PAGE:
2. cross the street at designated crossings.
  3. cross only when there are no cars coming.
  4. walk on the sidewalk.
  5. walk on the side of the street facing traffic if there are no sidewalks.
  6. recognize crossing signals.
  7. be extra cautious when crossing where cars are parked on the street.


By four years of age, most children can go up and down regular sized stairs without using a handrail.  To get on/off the school bus, children need to to be able to independently climb up and down taller bus stairs using the handrail.  Most children are able to do this by kindergarten age.  There are no standard, specific age guidelines for when children are developmentally ready to  wait, get on or get off a bus independently.  When children do start to ride the bus it is important to teach and practice with children to:

  1. stand at least three giant steps (6 feet) away from the curb.
  2. walk on the sidewalk or along the side of the road until you are five giant steps (10 feet) ahead of the bus if you have to cross the street before getting on the bus.
  3. make sure the bus driver can see you and you can see the bus driver.
  4. never walk behind the bus.
  5. never try to pick it up anything you dropped until you get permission from the bus driver.

Children will develop at their own pace independence with life skills through education and practice.

Stop by to see what the other occupational therapists and physical therapists in the Functional Skills for Kids series have written on the development of community skills.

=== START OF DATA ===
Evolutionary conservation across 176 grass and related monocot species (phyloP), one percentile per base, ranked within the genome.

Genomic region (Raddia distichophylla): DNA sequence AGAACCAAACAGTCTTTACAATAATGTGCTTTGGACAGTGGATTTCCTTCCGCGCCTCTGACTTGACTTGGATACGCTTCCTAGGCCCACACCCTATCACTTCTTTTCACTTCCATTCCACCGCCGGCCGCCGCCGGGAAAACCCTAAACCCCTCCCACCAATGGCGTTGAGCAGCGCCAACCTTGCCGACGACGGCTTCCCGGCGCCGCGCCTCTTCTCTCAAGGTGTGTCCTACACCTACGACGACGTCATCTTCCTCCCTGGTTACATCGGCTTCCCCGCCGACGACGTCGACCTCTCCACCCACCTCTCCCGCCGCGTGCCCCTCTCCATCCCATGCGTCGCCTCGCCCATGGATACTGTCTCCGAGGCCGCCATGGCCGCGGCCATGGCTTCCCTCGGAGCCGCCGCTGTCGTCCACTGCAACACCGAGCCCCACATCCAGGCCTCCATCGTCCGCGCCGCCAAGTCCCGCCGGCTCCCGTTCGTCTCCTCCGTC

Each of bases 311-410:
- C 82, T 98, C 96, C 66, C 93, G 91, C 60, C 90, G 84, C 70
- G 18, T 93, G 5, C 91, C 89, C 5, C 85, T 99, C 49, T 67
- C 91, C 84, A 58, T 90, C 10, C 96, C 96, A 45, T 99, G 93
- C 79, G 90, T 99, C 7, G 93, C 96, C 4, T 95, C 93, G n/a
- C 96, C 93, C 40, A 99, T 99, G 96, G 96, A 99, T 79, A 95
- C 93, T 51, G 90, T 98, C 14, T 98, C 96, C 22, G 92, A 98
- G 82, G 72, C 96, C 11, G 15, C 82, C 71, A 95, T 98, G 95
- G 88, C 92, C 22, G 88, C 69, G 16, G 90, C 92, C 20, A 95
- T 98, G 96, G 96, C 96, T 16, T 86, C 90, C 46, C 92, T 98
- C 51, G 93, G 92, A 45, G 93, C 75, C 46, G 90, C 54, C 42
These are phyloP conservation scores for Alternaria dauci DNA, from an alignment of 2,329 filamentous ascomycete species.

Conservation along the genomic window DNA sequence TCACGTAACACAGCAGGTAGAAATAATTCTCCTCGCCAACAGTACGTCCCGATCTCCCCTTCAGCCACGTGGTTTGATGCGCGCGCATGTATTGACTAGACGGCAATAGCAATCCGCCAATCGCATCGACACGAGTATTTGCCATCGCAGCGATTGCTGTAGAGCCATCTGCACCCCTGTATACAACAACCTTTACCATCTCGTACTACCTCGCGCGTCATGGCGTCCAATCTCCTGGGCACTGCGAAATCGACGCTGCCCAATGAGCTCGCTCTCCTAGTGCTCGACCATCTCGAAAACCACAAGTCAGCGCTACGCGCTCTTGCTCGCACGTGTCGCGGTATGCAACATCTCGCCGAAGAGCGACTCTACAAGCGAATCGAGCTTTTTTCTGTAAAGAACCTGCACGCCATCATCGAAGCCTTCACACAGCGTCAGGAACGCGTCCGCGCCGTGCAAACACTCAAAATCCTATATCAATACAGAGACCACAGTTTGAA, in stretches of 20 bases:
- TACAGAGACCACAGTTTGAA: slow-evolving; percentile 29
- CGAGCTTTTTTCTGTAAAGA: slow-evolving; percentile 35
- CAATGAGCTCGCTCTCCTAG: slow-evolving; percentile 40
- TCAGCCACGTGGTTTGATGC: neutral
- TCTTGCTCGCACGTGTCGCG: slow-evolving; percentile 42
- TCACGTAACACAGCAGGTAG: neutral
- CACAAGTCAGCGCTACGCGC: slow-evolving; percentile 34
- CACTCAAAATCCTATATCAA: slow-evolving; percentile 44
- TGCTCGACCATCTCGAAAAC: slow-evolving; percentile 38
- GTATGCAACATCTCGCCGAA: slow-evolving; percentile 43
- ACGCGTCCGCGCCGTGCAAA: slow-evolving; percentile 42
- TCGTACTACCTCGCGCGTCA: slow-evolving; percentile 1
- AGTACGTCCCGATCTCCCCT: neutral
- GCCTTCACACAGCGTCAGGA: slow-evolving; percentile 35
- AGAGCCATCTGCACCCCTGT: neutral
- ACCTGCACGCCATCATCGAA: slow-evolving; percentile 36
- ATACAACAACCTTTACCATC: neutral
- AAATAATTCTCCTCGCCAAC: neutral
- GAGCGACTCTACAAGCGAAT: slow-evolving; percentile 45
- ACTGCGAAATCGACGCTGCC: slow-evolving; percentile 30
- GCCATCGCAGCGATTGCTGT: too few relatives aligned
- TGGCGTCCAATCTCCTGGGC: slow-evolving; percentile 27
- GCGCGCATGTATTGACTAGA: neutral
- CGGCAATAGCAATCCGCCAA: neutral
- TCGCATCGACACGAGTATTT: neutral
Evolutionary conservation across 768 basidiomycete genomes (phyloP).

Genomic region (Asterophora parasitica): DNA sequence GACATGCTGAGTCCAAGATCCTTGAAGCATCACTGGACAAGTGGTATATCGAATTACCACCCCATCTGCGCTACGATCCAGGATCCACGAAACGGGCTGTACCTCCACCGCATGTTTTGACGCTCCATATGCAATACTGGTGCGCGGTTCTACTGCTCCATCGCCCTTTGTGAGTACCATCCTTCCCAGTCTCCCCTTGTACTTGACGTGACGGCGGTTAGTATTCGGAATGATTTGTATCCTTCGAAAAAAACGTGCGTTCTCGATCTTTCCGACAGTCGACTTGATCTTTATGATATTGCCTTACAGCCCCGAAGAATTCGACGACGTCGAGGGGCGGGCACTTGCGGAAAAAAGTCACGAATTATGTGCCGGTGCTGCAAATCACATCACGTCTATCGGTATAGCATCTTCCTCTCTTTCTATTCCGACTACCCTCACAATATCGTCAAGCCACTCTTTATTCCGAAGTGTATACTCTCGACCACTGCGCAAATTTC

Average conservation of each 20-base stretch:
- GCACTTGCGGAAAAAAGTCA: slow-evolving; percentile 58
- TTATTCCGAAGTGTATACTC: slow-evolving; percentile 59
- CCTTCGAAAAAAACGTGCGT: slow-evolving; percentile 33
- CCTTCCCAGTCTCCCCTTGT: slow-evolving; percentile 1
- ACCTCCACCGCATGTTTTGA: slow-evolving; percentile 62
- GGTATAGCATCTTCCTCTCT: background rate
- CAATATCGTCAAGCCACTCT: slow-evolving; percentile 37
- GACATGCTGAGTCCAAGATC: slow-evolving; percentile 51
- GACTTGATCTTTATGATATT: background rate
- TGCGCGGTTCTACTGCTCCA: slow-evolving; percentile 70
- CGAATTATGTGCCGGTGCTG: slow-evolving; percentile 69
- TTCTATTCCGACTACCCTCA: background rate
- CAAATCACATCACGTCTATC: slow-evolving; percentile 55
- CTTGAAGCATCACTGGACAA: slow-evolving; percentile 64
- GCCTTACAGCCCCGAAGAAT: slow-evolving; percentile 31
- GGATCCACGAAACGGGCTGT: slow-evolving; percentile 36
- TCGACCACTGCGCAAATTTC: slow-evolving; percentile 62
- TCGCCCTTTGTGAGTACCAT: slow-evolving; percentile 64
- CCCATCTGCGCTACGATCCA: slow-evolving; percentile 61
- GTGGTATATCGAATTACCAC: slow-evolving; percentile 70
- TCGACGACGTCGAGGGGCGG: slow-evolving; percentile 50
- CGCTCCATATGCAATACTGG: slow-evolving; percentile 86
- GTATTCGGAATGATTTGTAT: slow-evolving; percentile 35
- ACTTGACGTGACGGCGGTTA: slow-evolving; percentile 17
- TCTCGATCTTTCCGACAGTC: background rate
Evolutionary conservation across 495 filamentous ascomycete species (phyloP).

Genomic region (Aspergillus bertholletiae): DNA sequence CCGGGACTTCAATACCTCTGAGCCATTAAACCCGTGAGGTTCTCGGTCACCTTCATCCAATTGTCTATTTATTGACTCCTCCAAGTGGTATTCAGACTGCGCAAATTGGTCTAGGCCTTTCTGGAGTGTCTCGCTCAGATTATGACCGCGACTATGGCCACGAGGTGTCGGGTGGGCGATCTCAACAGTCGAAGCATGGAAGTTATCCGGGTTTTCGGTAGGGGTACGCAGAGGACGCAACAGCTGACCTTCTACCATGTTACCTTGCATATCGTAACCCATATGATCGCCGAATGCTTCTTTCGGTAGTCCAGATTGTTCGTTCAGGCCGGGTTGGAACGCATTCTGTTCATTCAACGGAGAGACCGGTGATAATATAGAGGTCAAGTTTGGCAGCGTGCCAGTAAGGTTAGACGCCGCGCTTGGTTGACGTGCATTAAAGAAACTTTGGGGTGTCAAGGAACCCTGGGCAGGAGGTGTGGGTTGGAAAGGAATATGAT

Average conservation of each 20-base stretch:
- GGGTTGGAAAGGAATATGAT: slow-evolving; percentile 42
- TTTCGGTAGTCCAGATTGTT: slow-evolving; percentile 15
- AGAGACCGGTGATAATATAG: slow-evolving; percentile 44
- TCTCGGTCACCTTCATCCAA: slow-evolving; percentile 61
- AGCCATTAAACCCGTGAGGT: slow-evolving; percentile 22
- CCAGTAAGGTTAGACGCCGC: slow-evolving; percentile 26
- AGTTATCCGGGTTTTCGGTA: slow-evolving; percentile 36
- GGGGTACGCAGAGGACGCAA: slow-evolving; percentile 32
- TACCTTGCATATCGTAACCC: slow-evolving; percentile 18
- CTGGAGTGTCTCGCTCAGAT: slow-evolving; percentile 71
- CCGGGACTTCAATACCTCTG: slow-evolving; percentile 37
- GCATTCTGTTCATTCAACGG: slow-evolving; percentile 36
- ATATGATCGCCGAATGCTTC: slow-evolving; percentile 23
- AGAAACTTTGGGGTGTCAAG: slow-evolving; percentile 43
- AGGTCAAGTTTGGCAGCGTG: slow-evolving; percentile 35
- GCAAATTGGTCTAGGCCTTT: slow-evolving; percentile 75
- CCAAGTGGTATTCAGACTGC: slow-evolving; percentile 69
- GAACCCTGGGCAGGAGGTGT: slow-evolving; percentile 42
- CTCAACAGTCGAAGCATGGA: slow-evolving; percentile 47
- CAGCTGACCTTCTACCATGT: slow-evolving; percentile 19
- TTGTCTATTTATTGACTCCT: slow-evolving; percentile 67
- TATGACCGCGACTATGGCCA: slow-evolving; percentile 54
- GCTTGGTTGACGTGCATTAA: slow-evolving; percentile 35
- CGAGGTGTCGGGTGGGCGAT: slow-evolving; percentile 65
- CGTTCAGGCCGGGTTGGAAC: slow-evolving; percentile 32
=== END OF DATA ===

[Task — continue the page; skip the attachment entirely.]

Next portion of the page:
How to Support Your Child’s Core Strength Development Every Day | Miss Jaime, O.T.

Tips to Help “Sensory Kids” at Stores and Malls | Mama OT

Attention and Behavior Concerns and Independence in the Community | Sugar Aunts

Modifications for Kids with Special Needs in the Community  | Growing Hands-On Kids

Calming Games and Activities for Outings  |  The Inspired Treehouse

Working on following Directions When Out  | Therapy Fun Zone

Using Community Activities to Develop Your Child’s Social Skills  |Your Kids OT

This post is part of the Functional Skills for Kids: 12 Month series by Occupational and Physical Therapists. Read all of my monthly posts in this series HERE.

Need to track progress regarding an individual’s independence with various life and community skills such as safety awareness, transportation, community skills and more?  Check out Life Skill Checklists.

The 14 life skills checklists include: Dressing Skills, Personal Hygiene, Mealtime, Food Preparation, Chores, Safety Skills, School Routine (free!), Before and After School Routine, Personal Health, Interpersonal, Transportation, Self Advocacy, Community Life Skills and


Boyse, K (2009). Safety Out and About Walking, Biking, Scooter, School Bus and Shopping Cart Safety. Retrieved on 7/26/16 at http://www.med.umich.edu/yourchild/topics/outabout.htm.

NHTSA.  School Buses.  Retrieved on 7/26/16 at http://www.nhtsa.gov/School-Buses

Rodgers, G. Ph.D. Bicycle Study – Consumer Product Safety Commision.  Retrieved on 7/26/16 at http://www.cpsc.gov//PageFiles/112701/344.pdf.

Smith, T. (2002) AGE DETERMINATION GUIDELINES: Relating Children’s Ages To Toy Characteristics and Play Behavior.  Retrieved on 7/26/16 at https://www.cpsc.gov/PageFiles/113962/adg.pdf

Teaford, P et al (2010). HELP® Checklist 3-6 Checklist. VORT Corporation.